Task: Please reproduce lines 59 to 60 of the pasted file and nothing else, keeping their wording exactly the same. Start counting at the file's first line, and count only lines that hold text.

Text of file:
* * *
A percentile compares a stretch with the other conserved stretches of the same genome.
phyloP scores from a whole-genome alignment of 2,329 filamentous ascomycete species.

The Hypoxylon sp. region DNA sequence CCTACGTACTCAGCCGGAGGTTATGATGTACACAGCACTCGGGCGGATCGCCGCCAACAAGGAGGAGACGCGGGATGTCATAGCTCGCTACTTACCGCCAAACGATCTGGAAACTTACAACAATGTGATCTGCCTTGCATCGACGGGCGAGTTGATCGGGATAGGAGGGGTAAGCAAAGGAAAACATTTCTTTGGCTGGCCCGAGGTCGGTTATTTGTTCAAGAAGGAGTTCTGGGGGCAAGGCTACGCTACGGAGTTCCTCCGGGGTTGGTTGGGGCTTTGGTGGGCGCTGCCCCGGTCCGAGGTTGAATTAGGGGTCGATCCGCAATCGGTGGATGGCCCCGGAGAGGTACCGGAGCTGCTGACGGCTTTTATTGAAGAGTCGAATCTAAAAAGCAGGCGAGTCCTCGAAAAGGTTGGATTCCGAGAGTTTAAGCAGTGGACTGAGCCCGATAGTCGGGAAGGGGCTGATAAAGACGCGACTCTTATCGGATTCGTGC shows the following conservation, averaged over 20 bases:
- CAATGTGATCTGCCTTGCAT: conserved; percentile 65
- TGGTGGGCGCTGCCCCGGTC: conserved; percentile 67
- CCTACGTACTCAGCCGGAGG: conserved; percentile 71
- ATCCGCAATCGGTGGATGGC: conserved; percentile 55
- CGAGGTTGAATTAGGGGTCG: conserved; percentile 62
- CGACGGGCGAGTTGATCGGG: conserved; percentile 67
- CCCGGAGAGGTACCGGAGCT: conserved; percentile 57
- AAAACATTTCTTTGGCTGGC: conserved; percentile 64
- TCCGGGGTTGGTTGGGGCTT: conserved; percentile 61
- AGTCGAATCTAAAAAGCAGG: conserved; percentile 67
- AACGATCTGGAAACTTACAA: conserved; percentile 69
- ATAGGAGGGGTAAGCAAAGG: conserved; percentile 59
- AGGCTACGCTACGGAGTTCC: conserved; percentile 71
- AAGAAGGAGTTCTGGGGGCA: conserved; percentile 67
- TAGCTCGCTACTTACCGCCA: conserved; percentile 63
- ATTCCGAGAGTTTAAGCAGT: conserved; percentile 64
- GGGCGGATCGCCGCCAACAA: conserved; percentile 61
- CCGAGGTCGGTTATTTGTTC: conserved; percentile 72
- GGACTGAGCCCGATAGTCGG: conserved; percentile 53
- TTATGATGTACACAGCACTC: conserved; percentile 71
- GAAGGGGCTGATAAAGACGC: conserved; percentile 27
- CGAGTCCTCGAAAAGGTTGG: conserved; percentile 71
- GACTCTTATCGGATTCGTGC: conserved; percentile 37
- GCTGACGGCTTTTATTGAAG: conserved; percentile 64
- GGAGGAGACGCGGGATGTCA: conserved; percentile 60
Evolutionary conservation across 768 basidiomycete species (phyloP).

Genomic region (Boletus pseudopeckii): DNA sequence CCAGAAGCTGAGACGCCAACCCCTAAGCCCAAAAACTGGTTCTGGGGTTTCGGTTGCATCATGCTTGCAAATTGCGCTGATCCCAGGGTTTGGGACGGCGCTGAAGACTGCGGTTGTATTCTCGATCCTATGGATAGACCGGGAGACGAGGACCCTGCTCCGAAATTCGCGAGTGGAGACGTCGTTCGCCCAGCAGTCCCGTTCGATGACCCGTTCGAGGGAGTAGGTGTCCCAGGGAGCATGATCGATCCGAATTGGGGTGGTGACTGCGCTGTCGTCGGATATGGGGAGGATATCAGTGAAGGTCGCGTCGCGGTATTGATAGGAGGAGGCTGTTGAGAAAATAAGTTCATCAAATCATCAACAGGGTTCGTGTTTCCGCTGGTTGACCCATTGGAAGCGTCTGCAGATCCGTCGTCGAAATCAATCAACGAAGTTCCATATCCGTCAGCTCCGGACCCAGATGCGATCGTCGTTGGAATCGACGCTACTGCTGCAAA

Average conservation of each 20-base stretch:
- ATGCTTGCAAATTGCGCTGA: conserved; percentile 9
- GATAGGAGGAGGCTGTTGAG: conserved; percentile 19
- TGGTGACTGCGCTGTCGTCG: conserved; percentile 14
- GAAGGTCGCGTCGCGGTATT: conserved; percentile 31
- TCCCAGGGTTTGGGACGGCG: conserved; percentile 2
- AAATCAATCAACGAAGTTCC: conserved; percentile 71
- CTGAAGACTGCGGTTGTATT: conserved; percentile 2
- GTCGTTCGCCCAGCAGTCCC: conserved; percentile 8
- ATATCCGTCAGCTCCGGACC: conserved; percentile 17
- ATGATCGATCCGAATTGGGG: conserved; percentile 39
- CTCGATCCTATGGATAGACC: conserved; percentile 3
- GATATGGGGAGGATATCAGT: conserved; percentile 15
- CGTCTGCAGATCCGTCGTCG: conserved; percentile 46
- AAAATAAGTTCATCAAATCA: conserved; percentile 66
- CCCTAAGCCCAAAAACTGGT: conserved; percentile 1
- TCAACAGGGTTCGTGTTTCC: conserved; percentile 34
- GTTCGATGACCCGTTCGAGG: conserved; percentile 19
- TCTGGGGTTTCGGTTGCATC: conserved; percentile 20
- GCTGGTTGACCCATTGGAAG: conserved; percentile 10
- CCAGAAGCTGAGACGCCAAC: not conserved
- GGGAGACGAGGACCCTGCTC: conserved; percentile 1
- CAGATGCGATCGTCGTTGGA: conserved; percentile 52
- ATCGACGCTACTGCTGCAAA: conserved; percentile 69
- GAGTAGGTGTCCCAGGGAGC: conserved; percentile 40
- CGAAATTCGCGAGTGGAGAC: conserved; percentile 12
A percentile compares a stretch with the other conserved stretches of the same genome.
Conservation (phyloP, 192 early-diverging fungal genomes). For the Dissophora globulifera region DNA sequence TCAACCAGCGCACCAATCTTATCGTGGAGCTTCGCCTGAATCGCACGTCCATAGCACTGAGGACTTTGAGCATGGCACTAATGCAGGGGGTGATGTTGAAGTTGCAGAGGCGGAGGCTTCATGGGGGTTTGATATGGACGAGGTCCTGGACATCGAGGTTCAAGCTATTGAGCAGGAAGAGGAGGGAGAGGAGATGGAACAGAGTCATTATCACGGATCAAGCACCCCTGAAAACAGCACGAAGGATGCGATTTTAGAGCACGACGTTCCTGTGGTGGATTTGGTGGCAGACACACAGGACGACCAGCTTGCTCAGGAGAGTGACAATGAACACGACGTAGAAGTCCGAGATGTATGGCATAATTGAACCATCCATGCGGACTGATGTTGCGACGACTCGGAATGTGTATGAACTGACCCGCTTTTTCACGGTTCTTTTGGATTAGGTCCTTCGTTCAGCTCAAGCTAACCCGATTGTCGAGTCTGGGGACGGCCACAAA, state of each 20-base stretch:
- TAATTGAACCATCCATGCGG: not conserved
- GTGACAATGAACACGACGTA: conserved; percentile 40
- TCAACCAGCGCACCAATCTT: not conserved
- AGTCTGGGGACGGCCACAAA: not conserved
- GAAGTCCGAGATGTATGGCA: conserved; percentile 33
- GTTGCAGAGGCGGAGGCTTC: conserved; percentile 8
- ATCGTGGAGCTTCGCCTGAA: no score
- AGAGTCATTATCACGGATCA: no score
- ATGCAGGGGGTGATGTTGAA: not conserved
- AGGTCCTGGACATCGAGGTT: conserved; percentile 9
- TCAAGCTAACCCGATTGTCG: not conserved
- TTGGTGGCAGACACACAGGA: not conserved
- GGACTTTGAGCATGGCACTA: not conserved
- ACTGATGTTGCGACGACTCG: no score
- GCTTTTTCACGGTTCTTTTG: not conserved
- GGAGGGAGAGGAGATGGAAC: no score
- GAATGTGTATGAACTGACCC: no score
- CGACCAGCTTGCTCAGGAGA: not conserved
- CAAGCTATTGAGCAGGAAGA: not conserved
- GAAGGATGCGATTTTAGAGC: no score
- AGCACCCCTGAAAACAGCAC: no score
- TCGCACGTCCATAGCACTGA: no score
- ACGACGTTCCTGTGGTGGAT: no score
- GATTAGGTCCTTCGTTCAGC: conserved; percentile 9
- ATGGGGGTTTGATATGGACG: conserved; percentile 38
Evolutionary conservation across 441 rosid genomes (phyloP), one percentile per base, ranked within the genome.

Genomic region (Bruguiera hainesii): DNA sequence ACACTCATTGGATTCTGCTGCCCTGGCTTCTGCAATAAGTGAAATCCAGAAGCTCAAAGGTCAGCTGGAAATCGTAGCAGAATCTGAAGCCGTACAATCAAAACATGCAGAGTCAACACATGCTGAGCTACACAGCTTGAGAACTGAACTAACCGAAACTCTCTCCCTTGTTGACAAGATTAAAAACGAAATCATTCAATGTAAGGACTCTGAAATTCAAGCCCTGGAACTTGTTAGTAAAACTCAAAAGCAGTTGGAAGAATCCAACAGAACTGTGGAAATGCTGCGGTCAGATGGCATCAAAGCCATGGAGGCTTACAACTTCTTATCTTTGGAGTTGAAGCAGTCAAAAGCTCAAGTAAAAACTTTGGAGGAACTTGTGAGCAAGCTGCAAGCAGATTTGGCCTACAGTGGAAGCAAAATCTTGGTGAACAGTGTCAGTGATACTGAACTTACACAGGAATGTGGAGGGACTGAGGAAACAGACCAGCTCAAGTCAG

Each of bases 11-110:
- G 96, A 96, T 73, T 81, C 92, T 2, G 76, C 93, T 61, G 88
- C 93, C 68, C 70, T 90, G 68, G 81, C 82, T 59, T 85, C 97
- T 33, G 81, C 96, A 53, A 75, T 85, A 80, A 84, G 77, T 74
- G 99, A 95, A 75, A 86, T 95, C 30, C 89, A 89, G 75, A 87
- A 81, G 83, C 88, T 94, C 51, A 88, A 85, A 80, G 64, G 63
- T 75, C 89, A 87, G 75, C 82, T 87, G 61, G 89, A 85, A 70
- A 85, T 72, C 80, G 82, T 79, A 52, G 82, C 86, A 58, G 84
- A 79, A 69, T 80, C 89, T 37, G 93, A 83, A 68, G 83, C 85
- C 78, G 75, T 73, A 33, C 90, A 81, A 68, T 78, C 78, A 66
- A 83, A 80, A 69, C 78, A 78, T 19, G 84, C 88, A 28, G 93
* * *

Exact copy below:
- TAATTGAACCATCCATGCGG: not conserved
- GTGACAATGAACACGACGTA: conserved; percentile 40